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Black bear takes a dip in West Van backyard pond

A cool dip and a chilled snack. This bear knows how to deal with the heat.
West Van bear - Myron Claridge web
A black bear swims in a West Vancouver backyard fish pond and eats some water lilies, on Aug. 11, 2022.

Everybody knows, on a hot day, there’s nothing like a cool dip and a chilled snack to bring some comfort.

West Vancouver resident Myron Claridge snapped photos of a local black bear doing just that near his Westport Road backyard, Thursday (Aug. 12).

The bear had been munching on blackberries near the rail line and in the neighbour’s yard “before coming back and deciding he would go for a dip in our fish pond and fill his face with the lily flowers and a pot of lilies,” Claridge said in an email to the North Shore News. “Ain’t nature wonderful.”

It’s been a busy summer for bear sightings on the North Shore, said Christine Miller with the North Shore Black Bear Society, which means it’s been a busy summer for the society’s volunteers going out to canvass hot spots in hopes of getting people informed before it’s too late for the bruins.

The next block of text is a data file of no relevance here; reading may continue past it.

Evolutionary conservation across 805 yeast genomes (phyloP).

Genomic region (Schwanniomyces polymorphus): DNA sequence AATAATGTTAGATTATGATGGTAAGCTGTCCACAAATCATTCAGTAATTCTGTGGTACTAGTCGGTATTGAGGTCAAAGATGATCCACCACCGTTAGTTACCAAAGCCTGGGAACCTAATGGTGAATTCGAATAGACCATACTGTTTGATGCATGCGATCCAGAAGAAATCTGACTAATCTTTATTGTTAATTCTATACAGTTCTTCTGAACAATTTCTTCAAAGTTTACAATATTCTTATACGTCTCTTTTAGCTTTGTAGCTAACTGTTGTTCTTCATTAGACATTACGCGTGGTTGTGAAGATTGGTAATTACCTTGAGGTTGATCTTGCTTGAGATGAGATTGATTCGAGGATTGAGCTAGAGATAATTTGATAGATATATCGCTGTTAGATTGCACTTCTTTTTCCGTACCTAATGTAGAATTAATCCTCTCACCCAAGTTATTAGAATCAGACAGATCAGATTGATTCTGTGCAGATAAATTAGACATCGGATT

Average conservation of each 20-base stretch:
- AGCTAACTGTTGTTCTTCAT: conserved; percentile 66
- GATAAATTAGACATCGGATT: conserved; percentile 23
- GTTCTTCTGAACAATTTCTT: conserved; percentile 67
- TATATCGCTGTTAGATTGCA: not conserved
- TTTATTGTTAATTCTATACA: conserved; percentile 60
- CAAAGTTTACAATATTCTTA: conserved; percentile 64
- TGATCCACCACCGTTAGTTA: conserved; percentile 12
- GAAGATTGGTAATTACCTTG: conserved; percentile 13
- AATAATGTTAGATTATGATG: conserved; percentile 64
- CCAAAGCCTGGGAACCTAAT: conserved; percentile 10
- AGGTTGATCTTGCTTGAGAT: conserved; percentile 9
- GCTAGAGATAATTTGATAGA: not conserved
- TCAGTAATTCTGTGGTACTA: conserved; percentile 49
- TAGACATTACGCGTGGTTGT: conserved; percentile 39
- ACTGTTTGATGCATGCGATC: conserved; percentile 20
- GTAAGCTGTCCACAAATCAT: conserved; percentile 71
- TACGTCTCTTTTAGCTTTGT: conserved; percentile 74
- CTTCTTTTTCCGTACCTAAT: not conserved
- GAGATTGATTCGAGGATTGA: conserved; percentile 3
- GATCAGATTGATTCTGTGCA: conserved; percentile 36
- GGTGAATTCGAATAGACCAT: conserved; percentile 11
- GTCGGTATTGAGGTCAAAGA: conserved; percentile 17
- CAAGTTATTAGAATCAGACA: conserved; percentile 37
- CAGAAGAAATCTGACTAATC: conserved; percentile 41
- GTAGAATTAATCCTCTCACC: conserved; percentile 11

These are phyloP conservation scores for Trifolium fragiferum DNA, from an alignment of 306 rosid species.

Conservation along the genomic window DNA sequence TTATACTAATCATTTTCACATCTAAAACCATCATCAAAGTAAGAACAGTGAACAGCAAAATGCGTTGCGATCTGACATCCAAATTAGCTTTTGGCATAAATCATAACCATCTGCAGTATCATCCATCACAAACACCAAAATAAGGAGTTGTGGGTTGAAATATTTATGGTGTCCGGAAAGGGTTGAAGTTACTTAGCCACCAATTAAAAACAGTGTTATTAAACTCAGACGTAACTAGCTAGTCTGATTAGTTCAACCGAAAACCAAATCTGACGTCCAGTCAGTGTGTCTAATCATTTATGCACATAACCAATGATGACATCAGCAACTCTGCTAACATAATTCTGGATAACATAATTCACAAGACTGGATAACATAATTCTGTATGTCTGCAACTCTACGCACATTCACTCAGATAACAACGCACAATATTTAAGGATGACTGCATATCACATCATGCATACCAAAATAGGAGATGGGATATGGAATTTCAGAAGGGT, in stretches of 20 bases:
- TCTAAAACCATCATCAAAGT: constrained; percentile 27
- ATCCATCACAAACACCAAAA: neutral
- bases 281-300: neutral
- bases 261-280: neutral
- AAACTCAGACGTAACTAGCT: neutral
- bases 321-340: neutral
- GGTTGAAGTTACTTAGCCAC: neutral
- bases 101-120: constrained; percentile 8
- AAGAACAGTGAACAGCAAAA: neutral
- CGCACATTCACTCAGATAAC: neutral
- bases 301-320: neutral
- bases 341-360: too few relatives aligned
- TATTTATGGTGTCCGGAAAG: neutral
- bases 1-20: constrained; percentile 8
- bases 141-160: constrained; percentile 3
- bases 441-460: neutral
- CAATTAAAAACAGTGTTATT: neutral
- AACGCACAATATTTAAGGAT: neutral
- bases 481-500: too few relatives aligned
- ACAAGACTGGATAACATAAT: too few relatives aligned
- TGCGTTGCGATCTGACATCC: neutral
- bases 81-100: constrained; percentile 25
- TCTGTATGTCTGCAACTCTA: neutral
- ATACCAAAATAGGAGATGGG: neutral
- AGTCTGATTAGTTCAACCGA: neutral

“Some of them are quite comfortable around people. They've obviously visited before and got food from garbage containers and birdfeeders,” Miller said. “That suits some people and alarms others. Our education program is pretty robust and having to fulfill lots of needs in the community.”

Thankfully, there have not been many serious problems to report, Miller said.

So far this summer, two bears have been killed after being struck by drivers on Highway 1. Last month, conservation officers shot a bear after it entered a home in West Vancouver and began eating frozen food out of the freezer, Miller said, and she’s aware of two that had been killed in Lions Bay. In the summer of 2021, seven bears were killed on the North Shore in July alone.

One problem that has been coming up a lot this summer is people putting food scraps in with their garbage in the District of North Vancouver. Those should be going into organics carts, which are lockable and get picked up earlier in the day.

“The bears will go to a cul-de-sac or street on garbage day, and they just knock them all down, and they just feast,” she said.

brichter@nsnews.com
twitter.com/brentrichter